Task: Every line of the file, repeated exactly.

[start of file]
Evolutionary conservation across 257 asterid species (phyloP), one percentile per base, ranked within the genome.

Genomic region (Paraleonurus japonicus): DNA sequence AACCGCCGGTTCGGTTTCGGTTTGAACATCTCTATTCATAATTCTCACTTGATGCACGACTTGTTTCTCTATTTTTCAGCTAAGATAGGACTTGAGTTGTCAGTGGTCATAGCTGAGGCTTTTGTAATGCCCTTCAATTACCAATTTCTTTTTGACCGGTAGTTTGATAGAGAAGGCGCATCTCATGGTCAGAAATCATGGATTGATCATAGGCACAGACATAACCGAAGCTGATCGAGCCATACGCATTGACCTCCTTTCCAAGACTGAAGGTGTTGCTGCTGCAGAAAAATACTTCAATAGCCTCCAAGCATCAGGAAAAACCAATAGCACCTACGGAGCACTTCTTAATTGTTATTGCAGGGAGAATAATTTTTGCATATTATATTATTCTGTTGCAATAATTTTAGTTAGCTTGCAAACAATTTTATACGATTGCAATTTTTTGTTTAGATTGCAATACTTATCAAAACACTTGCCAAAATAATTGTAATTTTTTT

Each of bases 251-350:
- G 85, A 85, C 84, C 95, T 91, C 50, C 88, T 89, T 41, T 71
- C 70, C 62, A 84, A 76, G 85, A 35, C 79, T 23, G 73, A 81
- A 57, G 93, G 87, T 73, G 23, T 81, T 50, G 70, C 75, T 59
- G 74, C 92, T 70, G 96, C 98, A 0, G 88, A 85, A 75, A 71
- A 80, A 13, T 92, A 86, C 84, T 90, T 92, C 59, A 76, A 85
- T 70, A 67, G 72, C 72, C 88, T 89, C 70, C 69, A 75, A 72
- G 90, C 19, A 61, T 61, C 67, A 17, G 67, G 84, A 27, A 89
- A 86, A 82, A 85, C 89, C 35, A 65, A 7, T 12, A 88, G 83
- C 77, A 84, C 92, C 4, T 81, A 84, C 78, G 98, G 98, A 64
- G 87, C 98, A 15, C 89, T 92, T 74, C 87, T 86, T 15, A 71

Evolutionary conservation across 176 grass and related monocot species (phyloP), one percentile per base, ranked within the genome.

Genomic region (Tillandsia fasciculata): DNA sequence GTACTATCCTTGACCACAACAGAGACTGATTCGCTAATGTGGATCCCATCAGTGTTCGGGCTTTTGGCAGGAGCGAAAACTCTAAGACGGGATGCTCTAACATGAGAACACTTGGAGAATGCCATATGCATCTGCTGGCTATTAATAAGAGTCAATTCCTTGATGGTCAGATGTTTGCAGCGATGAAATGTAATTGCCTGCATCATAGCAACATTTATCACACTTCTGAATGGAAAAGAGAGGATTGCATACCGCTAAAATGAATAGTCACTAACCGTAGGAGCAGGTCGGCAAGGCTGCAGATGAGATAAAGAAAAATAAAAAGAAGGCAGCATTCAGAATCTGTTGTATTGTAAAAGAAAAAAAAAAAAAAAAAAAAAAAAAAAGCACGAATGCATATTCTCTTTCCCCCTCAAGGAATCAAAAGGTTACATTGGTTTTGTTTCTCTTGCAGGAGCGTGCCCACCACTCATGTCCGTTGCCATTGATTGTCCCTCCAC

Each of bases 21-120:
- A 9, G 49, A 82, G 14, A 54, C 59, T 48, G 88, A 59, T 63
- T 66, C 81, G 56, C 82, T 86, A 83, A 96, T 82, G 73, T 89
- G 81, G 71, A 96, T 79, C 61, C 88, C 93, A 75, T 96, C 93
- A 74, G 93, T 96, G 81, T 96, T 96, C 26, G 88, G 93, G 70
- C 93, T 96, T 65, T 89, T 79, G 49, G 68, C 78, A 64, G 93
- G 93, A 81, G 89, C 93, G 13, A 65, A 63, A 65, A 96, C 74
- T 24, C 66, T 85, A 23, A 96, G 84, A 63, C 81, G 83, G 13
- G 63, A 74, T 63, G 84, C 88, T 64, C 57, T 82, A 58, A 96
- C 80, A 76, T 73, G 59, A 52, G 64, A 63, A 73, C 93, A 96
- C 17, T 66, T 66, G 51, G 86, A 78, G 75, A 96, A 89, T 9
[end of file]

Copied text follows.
Evolutionary conservation across 257 asterid species (phyloP), one percentile per base, ranked within the genome.

Genomic region (Paraleonurus japonicus): DNA sequence AACCGCCGGTTCGGTTTCGGTTTGAACATCTCTATTCATAATTCTCACTTGATGCACGACTTGTTTCTCTATTTTTCAGCTAAGATAGGACTTGAGTTGTCAGTGGTCATAGCTGAGGCTTTTGTAATGCCCTTCAATTACCAATTTCTTTTTGACCGGTAGTTTGATAGAGAAGGCGCATCTCATGGTCAGAAATCATGGATTGATCATAGGCACAGACATAACCGAAGCTGATCGAGCCATACGCATTGACCTCCTTTCCAAGACTGAAGGTGTTGCTGCTGCAGAAAAATACTTCAATAGCCTCCAAGCATCAGGAAAAACCAATAGCACCTACGGAGCACTTCTTAATTGTTATTGCAGGGAGAATAATTTTTGCATATTATATTATTCTGTTGCAATAATTTTAGTTAGCTTGCAAACAATTTTATACGATTGCAATTTTTTGTTTAGATTGCAATACTTATCAAAACACTTGCCAAAATAATTGTAATTTTTTT

Each of bases 251-350:
- G 85, A 85, C 84, C 95, T 91, C 50, C 88, T 89, T 41, T 71
- C 70, C 62, A 84, A 76, G 85, A 35, C 79, T 23, G 73, A 81
- A 57, G 93, G 87, T 73, G 23, T 81, T 50, G 70, C 75, T 59
- G 74, C 92, T 70, G 96, C 98, A 0, G 88, A 85, A 75, A 71
- A 80, A 13, T 92, A 86, C 84, T 90, T 92, C 59, A 76, A 85
- T 70, A 67, G 72, C 72, C 88, T 89, C 70, C 69, A 75, A 72
- G 90, C 19, A 61, T 61, C 67, A 17, G 67, G 84, A 27, A 89
- A 86, A 82, A 85, C 89, C 35, A 65, A 7, T 12, A 88, G 83
- C 77, A 84, C 92, C 4, T 81, A 84, C 78, G 98, G 98, A 64
- G 87, C 98, A 15, C 89, T 92, T 74, C 87, T 86, T 15, A 71

Evolutionary conservation across 176 grass and related monocot species (phyloP), one percentile per base, ranked within the genome.

Genomic region (Tillandsia fasciculata): DNA sequence GTACTATCCTTGACCACAACAGAGACTGATTCGCTAATGTGGATCCCATCAGTGTTCGGGCTTTTGGCAGGAGCGAAAACTCTAAGACGGGATGCTCTAACATGAGAACACTTGGAGAATGCCATATGCATCTGCTGGCTATTAATAAGAGTCAATTCCTTGATGGTCAGATGTTTGCAGCGATGAAATGTAATTGCCTGCATCATAGCAACATTTATCACACTTCTGAATGGAAAAGAGAGGATTGCATACCGCTAAAATGAATAGTCACTAACCGTAGGAGCAGGTCGGCAAGGCTGCAGATGAGATAAAGAAAAATAAAAAGAAGGCAGCATTCAGAATCTGTTGTATTGTAAAAGAAAAAAAAAAAAAAAAAAAAAAAAAAAGCACGAATGCATATTCTCTTTCCCCCTCAAGGAATCAAAAGGTTACATTGGTTTTGTTTCTCTTGCAGGAGCGTGCCCACCACTCATGTCCGTTGCCATTGATTGTCCCTCCAC

Each of bases 21-120:
- A 9, G 49, A 82, G 14, A 54, C 59, T 48, G 88, A 59, T 63
- T 66, C 81, G 56, C 82, T 86, A 83, A 96, T 82, G 73, T 89
- G 81, G 71, A 96, T 79, C 61, C 88, C 93, A 75, T 96, C 93
- A 74, G 93, T 96, G 81, T 96, T 96, C 26, G 88, G 93, G 70
- C 93, T 96, T 65, T 89, T 79, G 49, G 68, C 78, A 64, G 93
- G 93, A 81, G 89, C 93, G 13, A 65, A 63, A 65, A 96, C 74
- T 24, C 66, T 85, A 23, A 96, G 84, A 63, C 81, G 83, G 13
- G 63, A 74, T 63, G 84, C 88, T 64, C 57, T 82, A 58, A 96
- C 80, A 76, T 73, G 59, A 52, G 64, A 63, A 73, C 93, A 96
- C 17, T 66, T 66, G 51, G 86, A 78, G 75, A 96, A 89, T 9